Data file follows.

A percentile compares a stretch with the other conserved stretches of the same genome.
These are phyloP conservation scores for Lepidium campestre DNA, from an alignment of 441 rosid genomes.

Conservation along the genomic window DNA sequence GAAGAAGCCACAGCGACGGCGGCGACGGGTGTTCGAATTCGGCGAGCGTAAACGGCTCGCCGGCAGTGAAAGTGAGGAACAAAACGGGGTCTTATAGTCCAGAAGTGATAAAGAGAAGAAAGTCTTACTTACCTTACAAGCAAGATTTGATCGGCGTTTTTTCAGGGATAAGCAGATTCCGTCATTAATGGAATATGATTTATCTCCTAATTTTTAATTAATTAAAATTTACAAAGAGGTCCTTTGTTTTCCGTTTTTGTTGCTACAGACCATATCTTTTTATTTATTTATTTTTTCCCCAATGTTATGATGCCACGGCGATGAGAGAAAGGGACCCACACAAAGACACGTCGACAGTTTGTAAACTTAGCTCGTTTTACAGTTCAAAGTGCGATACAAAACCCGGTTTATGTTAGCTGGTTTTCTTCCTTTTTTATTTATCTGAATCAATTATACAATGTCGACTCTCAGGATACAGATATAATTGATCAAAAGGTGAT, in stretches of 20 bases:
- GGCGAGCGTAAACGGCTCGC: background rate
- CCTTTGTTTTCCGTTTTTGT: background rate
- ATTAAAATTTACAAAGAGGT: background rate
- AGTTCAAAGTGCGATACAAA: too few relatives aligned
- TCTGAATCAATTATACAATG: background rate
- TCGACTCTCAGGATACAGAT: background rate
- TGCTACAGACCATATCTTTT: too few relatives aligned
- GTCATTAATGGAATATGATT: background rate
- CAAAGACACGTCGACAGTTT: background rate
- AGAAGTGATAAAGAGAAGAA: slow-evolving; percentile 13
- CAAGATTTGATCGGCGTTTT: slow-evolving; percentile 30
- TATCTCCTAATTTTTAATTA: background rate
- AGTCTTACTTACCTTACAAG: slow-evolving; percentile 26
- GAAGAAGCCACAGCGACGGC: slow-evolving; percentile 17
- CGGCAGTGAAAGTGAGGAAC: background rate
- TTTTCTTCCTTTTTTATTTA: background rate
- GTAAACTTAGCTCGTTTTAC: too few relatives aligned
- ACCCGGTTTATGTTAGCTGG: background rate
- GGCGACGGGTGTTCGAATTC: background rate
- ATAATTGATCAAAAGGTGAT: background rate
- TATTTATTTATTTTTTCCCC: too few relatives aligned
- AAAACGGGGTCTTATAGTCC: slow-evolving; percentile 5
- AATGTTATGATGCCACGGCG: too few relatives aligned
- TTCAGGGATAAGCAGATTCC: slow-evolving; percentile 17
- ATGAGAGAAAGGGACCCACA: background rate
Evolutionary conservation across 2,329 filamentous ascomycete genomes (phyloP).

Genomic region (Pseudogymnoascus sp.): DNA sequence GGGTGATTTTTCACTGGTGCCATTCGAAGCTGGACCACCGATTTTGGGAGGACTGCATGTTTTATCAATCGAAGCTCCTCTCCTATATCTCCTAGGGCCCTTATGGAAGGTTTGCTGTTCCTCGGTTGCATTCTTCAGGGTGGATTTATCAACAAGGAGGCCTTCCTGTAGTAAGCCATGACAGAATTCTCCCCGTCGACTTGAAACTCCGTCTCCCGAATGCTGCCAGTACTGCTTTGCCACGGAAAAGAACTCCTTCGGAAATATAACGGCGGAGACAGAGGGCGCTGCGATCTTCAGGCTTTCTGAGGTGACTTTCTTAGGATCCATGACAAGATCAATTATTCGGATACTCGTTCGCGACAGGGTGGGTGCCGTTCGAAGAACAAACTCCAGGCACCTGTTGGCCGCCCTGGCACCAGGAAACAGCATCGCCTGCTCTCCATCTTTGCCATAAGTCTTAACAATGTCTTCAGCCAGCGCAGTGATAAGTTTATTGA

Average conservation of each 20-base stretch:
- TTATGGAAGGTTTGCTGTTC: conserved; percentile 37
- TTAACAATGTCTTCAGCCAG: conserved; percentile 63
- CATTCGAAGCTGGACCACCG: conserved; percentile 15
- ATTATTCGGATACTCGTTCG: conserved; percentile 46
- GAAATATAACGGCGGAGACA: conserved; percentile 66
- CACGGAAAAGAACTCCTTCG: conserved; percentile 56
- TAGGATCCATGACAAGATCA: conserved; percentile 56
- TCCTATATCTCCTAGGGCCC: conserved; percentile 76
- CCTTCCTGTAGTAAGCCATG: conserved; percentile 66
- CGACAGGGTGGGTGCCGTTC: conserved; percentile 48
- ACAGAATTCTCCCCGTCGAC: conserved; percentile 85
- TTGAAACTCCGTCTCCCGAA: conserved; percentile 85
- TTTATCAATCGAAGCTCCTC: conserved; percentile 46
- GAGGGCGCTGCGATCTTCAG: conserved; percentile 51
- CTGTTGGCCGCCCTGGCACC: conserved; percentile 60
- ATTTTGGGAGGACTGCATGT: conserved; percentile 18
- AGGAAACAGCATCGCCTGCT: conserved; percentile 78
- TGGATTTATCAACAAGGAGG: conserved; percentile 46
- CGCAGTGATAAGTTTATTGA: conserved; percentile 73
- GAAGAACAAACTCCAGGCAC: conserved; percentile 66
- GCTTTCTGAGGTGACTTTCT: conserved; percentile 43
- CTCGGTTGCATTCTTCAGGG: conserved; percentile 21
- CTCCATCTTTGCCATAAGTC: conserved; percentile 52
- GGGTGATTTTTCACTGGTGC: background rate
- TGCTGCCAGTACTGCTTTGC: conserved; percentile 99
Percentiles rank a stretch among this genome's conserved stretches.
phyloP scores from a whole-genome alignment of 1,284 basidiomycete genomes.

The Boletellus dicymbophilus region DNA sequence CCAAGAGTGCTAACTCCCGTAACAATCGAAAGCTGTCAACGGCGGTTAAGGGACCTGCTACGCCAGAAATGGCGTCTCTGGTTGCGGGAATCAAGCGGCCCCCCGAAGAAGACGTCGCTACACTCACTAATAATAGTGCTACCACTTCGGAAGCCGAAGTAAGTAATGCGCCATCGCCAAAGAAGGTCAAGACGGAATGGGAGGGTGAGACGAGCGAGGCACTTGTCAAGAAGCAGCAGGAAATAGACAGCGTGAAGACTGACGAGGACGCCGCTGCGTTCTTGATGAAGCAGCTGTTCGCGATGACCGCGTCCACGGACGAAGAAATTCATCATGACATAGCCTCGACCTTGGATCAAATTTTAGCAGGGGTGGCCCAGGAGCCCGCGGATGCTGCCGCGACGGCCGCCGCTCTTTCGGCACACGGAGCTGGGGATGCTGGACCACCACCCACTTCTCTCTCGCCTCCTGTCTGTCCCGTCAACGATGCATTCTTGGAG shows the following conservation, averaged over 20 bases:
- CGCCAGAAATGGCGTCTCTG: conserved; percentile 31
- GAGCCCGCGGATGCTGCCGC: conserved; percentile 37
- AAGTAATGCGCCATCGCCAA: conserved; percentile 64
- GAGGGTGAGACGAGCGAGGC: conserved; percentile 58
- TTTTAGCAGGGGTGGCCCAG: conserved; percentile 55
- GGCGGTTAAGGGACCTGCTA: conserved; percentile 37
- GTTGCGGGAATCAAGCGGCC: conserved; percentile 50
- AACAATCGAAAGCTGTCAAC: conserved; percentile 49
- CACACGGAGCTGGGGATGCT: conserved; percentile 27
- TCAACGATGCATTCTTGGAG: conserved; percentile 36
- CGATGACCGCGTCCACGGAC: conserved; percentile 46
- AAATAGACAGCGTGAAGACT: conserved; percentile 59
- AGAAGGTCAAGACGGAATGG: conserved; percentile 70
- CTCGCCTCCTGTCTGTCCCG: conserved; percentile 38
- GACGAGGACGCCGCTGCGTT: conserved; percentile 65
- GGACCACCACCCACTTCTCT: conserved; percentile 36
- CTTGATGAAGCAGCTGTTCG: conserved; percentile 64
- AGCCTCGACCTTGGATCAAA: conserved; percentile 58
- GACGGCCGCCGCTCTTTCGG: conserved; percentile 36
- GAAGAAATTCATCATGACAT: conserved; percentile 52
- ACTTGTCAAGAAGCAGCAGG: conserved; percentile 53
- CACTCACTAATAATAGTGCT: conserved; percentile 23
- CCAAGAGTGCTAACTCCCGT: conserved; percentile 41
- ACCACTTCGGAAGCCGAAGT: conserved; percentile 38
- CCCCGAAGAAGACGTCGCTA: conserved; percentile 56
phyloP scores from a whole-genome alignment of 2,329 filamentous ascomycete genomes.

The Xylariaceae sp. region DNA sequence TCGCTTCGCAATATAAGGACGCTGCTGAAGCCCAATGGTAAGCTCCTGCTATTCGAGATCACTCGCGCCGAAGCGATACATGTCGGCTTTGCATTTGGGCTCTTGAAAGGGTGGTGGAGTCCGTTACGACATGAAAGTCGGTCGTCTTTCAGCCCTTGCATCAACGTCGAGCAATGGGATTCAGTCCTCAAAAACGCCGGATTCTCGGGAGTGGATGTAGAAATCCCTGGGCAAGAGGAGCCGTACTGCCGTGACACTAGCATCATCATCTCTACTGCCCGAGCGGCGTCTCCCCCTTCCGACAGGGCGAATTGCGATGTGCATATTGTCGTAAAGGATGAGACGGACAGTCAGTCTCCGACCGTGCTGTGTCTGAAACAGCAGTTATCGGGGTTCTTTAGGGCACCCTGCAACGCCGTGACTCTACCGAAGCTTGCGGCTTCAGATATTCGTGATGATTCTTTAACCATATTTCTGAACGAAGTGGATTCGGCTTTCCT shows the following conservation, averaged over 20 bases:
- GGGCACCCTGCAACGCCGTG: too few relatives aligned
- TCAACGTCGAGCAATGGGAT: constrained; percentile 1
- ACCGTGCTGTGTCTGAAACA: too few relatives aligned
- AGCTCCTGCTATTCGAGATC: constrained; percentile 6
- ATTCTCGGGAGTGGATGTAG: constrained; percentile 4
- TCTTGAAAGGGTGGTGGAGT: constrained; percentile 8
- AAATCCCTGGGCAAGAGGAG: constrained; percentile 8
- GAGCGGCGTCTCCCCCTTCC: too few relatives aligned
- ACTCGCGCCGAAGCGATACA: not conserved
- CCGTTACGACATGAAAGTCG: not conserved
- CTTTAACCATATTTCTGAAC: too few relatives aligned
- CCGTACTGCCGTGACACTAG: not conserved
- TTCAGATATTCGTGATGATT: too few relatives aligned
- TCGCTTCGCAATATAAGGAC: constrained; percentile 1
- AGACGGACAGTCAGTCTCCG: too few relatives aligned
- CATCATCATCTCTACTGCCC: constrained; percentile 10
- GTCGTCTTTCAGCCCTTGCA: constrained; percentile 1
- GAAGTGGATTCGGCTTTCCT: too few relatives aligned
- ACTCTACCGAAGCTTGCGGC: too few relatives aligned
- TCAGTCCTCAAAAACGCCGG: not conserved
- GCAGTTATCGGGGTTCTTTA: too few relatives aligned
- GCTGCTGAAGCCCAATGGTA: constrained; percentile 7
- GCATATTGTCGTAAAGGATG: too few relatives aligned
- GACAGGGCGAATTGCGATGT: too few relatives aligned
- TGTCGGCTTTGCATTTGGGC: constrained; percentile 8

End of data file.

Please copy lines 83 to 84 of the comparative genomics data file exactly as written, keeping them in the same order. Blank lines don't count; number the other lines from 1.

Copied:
- ACCACTTCGGAAGCCGAAGT: conserved; percentile 38
- CCCCGAAGAAGACGTCGCTA: conserved; percentile 56